Immune function varies across the lifespan (this is where some of my actual research and expertise comes in!). As humans age, our immune system gets into a hyper-reactive state and we have a higher baseline level of inflammation (immune activity) in our bodies. This is low-grade inflammation in the absence of any disease or pathogen. Aging is accompanied by an increased number of certain innate immune cells as well as increased pro-inflammatory cytokines that are constantly sounding the alarm to the entire immune system. This increased baseline activity of the aging innate immune system results in an exaggerated response to any secondary challenge to the immune system (secondary meaning in addition to aging). This can come in the form of a virus, bacterial infection, or, in the case of my own research, even unhealthy diets. In addition to hyper-reactivity, the aged immune system is also less efficient at clearing pathogens from the body, resulting in prolonged immune activity and failure to resolve the inflammation. This is likely why we see the most severe cases of any bacterial or viral disease in older people. Their immune systems are hyper-reactive and so overwhelmed they eventually succumb to the invasion. The opposite is thought to be true for younger people: the immune response is appropriate because it is not already heightened at baseline, the immune system is efficient at clearing pathogens, and inflammation is resolved in a timely fashion.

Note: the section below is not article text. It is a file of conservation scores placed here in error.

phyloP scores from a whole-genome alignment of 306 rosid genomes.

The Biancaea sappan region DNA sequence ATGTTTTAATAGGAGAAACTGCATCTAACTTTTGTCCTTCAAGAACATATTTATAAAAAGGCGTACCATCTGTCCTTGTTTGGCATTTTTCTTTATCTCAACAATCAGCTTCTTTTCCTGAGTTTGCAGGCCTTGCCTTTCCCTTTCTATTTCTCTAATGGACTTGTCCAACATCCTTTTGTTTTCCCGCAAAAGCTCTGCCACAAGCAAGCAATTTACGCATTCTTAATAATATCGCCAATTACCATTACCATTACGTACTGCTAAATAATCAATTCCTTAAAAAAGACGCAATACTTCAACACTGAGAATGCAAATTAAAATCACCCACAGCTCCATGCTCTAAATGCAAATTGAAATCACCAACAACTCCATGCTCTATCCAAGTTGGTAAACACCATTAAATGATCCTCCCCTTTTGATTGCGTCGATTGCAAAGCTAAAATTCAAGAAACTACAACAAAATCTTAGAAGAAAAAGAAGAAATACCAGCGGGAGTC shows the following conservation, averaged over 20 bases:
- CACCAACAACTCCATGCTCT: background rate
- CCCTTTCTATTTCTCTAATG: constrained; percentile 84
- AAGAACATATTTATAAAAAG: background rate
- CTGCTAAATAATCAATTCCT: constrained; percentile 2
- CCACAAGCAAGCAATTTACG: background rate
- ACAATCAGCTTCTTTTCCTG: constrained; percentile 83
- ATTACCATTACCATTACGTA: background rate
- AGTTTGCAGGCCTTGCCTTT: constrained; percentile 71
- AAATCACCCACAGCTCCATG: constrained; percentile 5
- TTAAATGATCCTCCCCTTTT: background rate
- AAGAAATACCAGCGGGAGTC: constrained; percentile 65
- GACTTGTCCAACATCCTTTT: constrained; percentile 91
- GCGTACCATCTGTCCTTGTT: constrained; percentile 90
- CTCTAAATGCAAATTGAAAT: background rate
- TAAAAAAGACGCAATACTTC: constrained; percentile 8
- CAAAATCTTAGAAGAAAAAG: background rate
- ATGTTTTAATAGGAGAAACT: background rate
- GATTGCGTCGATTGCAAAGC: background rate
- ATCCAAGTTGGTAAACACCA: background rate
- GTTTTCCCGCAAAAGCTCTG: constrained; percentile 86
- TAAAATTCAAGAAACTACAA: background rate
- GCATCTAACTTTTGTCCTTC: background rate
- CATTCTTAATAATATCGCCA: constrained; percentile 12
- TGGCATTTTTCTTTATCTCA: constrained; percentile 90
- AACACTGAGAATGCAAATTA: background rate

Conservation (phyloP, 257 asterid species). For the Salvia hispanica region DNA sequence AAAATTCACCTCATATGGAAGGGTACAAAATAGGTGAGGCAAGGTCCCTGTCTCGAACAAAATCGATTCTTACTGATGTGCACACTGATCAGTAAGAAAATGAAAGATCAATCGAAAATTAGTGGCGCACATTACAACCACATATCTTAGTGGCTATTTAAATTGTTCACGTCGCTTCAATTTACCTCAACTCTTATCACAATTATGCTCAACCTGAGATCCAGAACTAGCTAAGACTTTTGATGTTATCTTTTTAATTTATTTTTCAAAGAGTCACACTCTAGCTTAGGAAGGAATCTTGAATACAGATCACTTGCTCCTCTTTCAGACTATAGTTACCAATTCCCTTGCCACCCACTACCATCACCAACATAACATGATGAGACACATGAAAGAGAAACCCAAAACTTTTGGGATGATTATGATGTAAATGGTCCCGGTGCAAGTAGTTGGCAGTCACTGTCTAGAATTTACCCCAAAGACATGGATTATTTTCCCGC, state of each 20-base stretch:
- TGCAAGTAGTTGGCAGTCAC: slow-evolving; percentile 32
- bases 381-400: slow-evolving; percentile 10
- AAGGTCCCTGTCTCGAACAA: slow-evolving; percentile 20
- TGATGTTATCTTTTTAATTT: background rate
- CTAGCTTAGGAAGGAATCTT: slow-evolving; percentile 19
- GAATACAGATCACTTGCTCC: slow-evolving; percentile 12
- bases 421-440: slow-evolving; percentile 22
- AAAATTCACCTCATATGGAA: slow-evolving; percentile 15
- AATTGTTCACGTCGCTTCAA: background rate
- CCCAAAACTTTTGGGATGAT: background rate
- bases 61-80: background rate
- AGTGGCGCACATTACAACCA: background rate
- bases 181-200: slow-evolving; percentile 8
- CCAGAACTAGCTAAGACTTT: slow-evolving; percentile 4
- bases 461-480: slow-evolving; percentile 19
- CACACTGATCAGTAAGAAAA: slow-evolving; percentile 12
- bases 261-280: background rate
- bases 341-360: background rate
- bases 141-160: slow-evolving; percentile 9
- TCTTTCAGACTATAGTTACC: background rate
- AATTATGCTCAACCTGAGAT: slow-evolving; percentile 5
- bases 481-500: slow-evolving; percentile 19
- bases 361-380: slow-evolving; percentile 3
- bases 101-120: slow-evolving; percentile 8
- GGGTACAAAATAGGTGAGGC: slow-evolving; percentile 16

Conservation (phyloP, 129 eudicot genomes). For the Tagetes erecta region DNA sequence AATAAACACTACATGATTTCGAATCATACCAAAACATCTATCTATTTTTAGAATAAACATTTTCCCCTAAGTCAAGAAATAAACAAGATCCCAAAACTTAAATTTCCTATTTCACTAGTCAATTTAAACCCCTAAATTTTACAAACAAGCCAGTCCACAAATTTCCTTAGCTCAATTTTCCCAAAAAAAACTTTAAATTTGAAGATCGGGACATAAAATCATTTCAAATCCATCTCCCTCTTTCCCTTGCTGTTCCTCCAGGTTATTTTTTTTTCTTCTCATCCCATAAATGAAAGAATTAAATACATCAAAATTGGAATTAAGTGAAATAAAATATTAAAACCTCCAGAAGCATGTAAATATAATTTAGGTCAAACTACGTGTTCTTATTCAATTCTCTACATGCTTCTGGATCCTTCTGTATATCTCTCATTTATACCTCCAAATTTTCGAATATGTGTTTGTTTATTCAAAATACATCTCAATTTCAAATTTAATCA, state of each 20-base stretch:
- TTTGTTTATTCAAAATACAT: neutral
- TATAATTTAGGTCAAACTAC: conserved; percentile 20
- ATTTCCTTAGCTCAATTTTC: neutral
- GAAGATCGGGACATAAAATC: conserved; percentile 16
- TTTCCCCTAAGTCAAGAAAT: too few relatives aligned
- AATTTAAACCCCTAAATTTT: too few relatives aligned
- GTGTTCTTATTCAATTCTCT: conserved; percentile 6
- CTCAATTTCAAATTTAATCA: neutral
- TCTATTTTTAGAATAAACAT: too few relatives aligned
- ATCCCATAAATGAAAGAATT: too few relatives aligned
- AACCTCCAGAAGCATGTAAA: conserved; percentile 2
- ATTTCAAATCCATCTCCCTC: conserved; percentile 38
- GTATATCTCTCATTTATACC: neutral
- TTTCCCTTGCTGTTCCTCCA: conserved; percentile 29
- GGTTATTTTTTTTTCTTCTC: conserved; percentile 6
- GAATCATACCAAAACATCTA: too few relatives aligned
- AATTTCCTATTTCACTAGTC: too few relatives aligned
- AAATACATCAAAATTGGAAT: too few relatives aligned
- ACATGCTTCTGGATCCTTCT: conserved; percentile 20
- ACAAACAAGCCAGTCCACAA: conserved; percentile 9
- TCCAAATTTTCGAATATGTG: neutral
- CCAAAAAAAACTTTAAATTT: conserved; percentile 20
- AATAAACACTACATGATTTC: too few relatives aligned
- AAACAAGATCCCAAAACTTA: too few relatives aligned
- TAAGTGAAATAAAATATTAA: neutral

If you take nothing else from this article, just keep re-reading this paragraph and the one before it. The elderly are the most vulnerable during this global pandemic. Most people under 50 or 60 will be able to handle this virus without much complication, though there are exceptions. Actually, new data from the CDC says as many as 1 in 5 people ages 20-44 who contract COVID-19 will need to be hospitalized. However, only 0.2% end up dying, which is higher than the flu. The older a person is, the less likely they are going to be able to fight off SARS-COV2. Also, I should point out that even in the elderly, most patients recover, statistically speaking. But the mortality rate is much higher as a person ages. In addition to the elderly, individuals with underlying conditions such as heart disease, lung disease, or diabetes are also at a greater risk of death from COVID-19 (see charts on COVID-19 mortality rates below).